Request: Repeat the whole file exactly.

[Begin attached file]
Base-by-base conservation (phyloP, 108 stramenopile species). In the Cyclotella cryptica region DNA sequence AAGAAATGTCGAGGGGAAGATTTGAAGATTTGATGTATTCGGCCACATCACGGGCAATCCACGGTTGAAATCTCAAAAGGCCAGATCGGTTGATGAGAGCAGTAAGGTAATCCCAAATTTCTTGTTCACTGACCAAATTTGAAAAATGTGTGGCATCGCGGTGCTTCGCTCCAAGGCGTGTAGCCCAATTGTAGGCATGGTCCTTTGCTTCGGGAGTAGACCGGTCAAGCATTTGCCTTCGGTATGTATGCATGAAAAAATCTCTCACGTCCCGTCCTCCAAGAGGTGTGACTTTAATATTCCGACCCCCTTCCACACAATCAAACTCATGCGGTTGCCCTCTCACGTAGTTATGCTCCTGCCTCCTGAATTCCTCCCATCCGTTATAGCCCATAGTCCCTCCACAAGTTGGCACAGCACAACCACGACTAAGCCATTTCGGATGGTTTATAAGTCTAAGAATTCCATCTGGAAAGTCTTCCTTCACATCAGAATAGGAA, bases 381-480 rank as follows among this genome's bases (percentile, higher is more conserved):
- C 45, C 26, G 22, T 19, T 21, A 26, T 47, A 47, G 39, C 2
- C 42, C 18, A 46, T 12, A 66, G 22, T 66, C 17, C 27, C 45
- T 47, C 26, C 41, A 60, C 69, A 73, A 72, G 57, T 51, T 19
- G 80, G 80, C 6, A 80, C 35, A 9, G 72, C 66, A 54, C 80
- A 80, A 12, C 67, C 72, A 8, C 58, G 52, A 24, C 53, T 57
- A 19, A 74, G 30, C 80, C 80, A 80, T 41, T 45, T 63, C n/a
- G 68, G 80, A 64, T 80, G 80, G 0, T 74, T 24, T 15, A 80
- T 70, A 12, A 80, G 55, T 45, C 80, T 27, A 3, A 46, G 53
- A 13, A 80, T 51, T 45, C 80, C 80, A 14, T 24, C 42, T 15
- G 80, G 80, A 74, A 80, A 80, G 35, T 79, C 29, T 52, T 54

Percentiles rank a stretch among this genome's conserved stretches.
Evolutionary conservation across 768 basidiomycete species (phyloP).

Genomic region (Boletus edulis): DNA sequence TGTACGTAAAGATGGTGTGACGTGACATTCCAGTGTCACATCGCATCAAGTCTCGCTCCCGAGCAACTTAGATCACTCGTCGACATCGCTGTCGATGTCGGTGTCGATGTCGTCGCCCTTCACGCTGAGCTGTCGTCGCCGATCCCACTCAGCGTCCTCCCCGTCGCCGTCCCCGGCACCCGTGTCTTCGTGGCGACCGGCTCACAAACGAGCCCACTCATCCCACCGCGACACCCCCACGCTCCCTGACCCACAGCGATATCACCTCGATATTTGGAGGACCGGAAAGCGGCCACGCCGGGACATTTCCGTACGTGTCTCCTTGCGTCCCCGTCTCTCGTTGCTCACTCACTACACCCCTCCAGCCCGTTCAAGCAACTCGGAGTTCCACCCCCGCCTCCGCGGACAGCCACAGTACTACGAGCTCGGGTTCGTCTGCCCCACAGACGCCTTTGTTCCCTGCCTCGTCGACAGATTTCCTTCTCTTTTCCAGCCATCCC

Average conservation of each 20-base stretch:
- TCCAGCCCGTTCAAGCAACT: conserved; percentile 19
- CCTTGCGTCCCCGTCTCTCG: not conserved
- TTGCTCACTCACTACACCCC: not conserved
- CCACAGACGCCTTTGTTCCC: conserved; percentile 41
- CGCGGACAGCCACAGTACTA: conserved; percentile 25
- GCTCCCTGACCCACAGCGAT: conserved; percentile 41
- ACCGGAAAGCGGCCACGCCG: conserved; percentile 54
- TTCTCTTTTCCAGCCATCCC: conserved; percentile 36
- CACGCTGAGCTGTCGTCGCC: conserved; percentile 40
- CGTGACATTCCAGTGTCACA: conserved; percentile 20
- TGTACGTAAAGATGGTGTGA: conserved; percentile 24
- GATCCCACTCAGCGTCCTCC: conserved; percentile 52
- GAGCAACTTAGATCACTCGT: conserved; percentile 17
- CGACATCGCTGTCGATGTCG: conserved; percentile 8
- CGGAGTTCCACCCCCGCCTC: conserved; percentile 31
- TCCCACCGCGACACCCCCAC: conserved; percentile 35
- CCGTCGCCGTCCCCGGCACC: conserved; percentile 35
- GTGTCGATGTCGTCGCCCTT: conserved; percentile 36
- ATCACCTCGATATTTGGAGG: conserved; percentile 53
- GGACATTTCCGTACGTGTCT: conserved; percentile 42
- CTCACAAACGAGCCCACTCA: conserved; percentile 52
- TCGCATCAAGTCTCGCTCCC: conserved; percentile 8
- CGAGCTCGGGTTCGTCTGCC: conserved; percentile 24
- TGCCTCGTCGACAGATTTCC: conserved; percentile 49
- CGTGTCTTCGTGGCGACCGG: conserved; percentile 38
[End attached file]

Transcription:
Base-by-base conservation (phyloP, 108 stramenopile species). In the Cyclotella cryptica region DNA sequence AAGAAATGTCGAGGGGAAGATTTGAAGATTTGATGTATTCGGCCACATCACGGGCAATCCACGGTTGAAATCTCAAAAGGCCAGATCGGTTGATGAGAGCAGTAAGGTAATCCCAAATTTCTTGTTCACTGACCAAATTTGAAAAATGTGTGGCATCGCGGTGCTTCGCTCCAAGGCGTGTAGCCCAATTGTAGGCATGGTCCTTTGCTTCGGGAGTAGACCGGTCAAGCATTTGCCTTCGGTATGTATGCATGAAAAAATCTCTCACGTCCCGTCCTCCAAGAGGTGTGACTTTAATATTCCGACCCCCTTCCACACAATCAAACTCATGCGGTTGCCCTCTCACGTAGTTATGCTCCTGCCTCCTGAATTCCTCCCATCCGTTATAGCCCATAGTCCCTCCACAAGTTGGCACAGCACAACCACGACTAAGCCATTTCGGATGGTTTATAAGTCTAAGAATTCCATCTGGAAAGTCTTCCTTCACATCAGAATAGGAA, bases 381-480 rank as follows among this genome's bases (percentile, higher is more conserved):
- C 45, C 26, G 22, T 19, T 21, A 26, T 47, A 47, G 39, C 2
- C 42, C 18, A 46, T 12, A 66, G 22, T 66, C 17, C 27, C 45
- T 47, C 26, C 41, A 60, C 69, A 73, A 72, G 57, T 51, T 19
- G 80, G 80, C 6, A 80, C 35, A 9, G 72, C 66, A 54, C 80
- A 80, A 12, C 67, C 72, A 8, C 58, G 52, A 24, C 53, T 57
- A 19, A 74, G 30, C 80, C 80, A 80, T 41, T 45, T 63, C n/a
- G 68, G 80, A 64, T 80, G 80, G 0, T 74, T 24, T 15, A 80
- T 70, A 12, A 80, G 55, T 45, C 80, T 27, A 3, A 46, G 53
- A 13, A 80, T 51, T 45, C 80, C 80, A 14, T 24, C 42, T 15
- G 80, G 80, A 74, A 80, A 80, G 35, T 79, C 29, T 52, T 54

Percentiles rank a stretch among this genome's conserved stretches.
Evolutionary conservation across 768 basidiomycete species (phyloP).

Genomic region (Boletus edulis): DNA sequence TGTACGTAAAGATGGTGTGACGTGACATTCCAGTGTCACATCGCATCAAGTCTCGCTCCCGAGCAACTTAGATCACTCGTCGACATCGCTGTCGATGTCGGTGTCGATGTCGTCGCCCTTCACGCTGAGCTGTCGTCGCCGATCCCACTCAGCGTCCTCCCCGTCGCCGTCCCCGGCACCCGTGTCTTCGTGGCGACCGGCTCACAAACGAGCCCACTCATCCCACCGCGACACCCCCACGCTCCCTGACCCACAGCGATATCACCTCGATATTTGGAGGACCGGAAAGCGGCCACGCCGGGACATTTCCGTACGTGTCTCCTTGCGTCCCCGTCTCTCGTTGCTCACTCACTACACCCCTCCAGCCCGTTCAAGCAACTCGGAGTTCCACCCCCGCCTCCGCGGACAGCCACAGTACTACGAGCTCGGGTTCGTCTGCCCCACAGACGCCTTTGTTCCCTGCCTCGTCGACAGATTTCCTTCTCTTTTCCAGCCATCCC

Average conservation of each 20-base stretch:
- TCCAGCCCGTTCAAGCAACT: conserved; percentile 19
- CCTTGCGTCCCCGTCTCTCG: not conserved
- TTGCTCACTCACTACACCCC: not conserved
- CCACAGACGCCTTTGTTCCC: conserved; percentile 41
- CGCGGACAGCCACAGTACTA: conserved; percentile 25
- GCTCCCTGACCCACAGCGAT: conserved; percentile 41
- ACCGGAAAGCGGCCACGCCG: conserved; percentile 54
- TTCTCTTTTCCAGCCATCCC: conserved; percentile 36
- CACGCTGAGCTGTCGTCGCC: conserved; percentile 40
- CGTGACATTCCAGTGTCACA: conserved; percentile 20
- TGTACGTAAAGATGGTGTGA: conserved; percentile 24
- GATCCCACTCAGCGTCCTCC: conserved; percentile 52
- GAGCAACTTAGATCACTCGT: conserved; percentile 17
- CGACATCGCTGTCGATGTCG: conserved; percentile 8
- CGGAGTTCCACCCCCGCCTC: conserved; percentile 31
- TCCCACCGCGACACCCCCAC: conserved; percentile 35
- CCGTCGCCGTCCCCGGCACC: conserved; percentile 35
- GTGTCGATGTCGTCGCCCTT: conserved; percentile 36
- ATCACCTCGATATTTGGAGG: conserved; percentile 53
- GGACATTTCCGTACGTGTCT: conserved; percentile 42
- CTCACAAACGAGCCCACTCA: conserved; percentile 52
- TCGCATCAAGTCTCGCTCCC: conserved; percentile 8
- CGAGCTCGGGTTCGTCTGCC: conserved; percentile 24
- TGCCTCGTCGACAGATTTCC: conserved; percentile 49
- CGTGTCTTCGTGGCGACCGG: conserved; percentile 38